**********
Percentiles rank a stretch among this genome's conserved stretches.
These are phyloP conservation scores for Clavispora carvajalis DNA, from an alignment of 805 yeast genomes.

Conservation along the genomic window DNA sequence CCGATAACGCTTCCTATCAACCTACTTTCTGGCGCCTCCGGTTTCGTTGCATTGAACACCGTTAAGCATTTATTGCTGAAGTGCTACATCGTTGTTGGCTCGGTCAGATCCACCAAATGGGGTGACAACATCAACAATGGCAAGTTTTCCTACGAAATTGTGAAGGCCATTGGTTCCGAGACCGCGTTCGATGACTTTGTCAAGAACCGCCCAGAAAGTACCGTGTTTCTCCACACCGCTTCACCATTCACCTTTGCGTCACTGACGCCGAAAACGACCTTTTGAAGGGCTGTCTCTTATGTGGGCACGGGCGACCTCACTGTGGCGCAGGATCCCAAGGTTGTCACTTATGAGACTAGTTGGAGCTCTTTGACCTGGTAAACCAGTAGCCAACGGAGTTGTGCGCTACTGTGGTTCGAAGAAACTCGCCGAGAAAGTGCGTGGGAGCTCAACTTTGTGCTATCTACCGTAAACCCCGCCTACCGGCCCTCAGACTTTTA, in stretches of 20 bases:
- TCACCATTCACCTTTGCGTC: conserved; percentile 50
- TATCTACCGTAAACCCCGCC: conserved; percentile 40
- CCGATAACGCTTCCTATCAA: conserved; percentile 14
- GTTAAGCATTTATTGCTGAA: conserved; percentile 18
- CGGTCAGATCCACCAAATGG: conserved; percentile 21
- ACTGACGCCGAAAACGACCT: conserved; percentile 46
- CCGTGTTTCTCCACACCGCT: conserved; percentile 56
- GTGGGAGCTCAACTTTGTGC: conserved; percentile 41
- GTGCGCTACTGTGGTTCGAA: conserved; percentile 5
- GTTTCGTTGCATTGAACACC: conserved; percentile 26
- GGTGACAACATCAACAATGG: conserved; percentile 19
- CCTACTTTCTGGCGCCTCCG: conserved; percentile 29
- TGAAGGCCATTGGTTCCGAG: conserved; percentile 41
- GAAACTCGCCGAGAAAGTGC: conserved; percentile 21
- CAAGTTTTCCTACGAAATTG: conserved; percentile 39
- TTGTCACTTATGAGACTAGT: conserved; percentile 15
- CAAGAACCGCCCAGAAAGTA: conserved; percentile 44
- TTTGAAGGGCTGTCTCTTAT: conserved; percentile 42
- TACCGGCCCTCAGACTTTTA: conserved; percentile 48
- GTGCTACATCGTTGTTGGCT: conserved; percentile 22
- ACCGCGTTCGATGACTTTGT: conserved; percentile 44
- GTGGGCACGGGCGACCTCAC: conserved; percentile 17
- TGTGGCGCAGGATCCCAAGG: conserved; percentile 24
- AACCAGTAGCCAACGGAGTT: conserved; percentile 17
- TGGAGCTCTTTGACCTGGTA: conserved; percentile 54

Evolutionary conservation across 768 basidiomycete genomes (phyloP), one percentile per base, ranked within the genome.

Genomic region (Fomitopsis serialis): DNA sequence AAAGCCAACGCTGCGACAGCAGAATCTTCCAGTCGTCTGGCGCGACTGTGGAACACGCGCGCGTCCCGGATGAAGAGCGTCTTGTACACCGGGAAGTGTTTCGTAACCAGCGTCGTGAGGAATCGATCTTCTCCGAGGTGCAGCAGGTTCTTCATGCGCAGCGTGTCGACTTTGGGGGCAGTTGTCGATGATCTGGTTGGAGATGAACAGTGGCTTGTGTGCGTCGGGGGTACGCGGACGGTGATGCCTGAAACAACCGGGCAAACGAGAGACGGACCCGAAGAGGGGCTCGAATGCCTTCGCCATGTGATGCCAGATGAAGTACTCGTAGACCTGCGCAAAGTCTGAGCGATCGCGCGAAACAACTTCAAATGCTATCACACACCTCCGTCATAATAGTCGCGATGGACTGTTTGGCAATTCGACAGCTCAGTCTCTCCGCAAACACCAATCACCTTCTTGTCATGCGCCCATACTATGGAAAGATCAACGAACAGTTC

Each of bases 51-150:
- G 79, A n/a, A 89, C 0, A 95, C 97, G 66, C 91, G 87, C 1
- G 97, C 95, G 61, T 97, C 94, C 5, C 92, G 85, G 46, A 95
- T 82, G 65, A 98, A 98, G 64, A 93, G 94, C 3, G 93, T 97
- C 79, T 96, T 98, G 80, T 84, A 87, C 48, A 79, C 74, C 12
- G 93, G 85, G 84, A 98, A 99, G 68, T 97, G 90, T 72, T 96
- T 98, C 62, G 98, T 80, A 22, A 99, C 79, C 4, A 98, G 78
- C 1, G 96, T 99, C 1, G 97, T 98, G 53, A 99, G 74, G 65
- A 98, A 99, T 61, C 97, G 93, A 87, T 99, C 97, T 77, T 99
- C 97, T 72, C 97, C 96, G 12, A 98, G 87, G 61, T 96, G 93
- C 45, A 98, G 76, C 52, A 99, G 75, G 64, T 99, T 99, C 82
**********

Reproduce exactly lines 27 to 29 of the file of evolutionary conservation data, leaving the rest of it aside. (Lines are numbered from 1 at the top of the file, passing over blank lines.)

- AACCAGTAGCCAACGGAGTT: conserved; percentile 17
- TGGAGCTCTTTGACCTGGTA: conserved; percentile 54

Evolutionary conservation across 768 basidiomycete genomes (phyloP), one percentile per base, ranked within the genome.